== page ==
At first blush the town felt like a more refined version of San Cristobal de las Casas, in Mexico. That feeling vanished as time went on.



The town is laid out in a grid pattern, with cobblestone streets and very little to no commercial signage to speak of. Even the menus displayed on small tripods in restaurant doorways seem to be burdened by legislation. Despite that, it is possible to find McDonalds, Burger King and Ralph Lauren perfume within a stone's throw from the main square.



Antigua is mostly made up of low-slung buildings and surprisingly few churches or other larger structures. It gives the place a bit of a medieval prison like feel, certainly because the inhabitants have a penchant for locking down everything at night to prepare for a siege. Even during the day, business is transacted through gated protection. Not only by pharmacists and banks, but even the local "panaderia" (baker) fears a hold up mid-day. Guards with pump action shotguns linger around most stores.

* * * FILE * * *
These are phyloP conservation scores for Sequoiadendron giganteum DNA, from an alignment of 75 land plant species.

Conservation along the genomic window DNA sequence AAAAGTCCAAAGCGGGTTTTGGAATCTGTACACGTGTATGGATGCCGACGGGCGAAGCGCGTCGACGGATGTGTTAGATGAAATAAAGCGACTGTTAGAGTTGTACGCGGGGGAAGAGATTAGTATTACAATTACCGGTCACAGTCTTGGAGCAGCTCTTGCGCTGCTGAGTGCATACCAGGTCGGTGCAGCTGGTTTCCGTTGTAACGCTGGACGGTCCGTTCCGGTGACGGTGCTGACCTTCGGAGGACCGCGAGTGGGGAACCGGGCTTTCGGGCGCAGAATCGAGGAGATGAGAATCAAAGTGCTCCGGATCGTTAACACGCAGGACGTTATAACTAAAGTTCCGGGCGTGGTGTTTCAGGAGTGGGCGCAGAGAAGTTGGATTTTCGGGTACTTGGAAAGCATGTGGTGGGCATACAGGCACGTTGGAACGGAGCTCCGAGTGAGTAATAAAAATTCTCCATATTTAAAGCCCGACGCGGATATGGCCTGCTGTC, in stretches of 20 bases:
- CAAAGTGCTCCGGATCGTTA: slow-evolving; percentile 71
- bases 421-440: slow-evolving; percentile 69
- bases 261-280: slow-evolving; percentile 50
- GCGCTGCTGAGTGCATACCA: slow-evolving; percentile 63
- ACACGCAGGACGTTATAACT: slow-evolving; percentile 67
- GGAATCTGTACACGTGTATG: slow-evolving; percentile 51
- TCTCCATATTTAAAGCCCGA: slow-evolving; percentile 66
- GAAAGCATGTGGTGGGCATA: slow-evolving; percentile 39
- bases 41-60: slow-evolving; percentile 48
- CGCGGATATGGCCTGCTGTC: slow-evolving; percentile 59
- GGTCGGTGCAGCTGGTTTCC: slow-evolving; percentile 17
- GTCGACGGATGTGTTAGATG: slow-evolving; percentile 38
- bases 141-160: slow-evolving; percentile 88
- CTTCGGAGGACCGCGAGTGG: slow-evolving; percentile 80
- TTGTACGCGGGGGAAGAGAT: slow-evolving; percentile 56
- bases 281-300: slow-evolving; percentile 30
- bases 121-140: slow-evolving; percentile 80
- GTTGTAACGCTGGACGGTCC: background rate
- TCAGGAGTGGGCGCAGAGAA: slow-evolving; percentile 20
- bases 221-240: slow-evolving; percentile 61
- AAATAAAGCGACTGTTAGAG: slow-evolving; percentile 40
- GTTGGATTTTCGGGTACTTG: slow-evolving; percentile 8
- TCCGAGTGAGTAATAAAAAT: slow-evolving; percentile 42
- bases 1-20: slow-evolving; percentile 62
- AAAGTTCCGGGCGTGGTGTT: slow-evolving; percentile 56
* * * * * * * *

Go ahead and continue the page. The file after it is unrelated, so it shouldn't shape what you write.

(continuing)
Below is picture of an old centralized laundry area, now no longer in use.



A random street shot.



The best part for me on this stay were the photo opportunities during the Miss Guatemala elections which were being held the weekend we were there. Since there wasn't a single SLR-wielding lunatic scurrying between the various participants to snap pictures, I felt it my duty to jump in and act the part.



I never quite figured out if the ladies in the horse and carriage combos were finalists or representing the various regions in Guatemala.





They certainly didn't seem to mind the attention though.



At the end of the day, the best picture I took was one of a girl in the park.



We even saw some other overlanders in Antigua.



Antigua was a bit of a disappointment, to be honest. The atmosphere was distinctly focused on tourists and not laid back at all. Although the architecture was certainly impressive, it was very much the same all over, to the point that getting lost in Antigua was more the rule than the exception. The central area of Antigua is beautifully restored, for a purpose.

It all felt a bit too made up, like movie sets, with expensive restaurants and stores wedged in what once were rustic courtyards where people lived their lives and chickens ran amok. If you want "pretty", then Antigua will not disappoint, but if you want genuine, San Cristobal de las Casas is my clear favorite.
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Old 07-11-2012, 07:07 AM   #82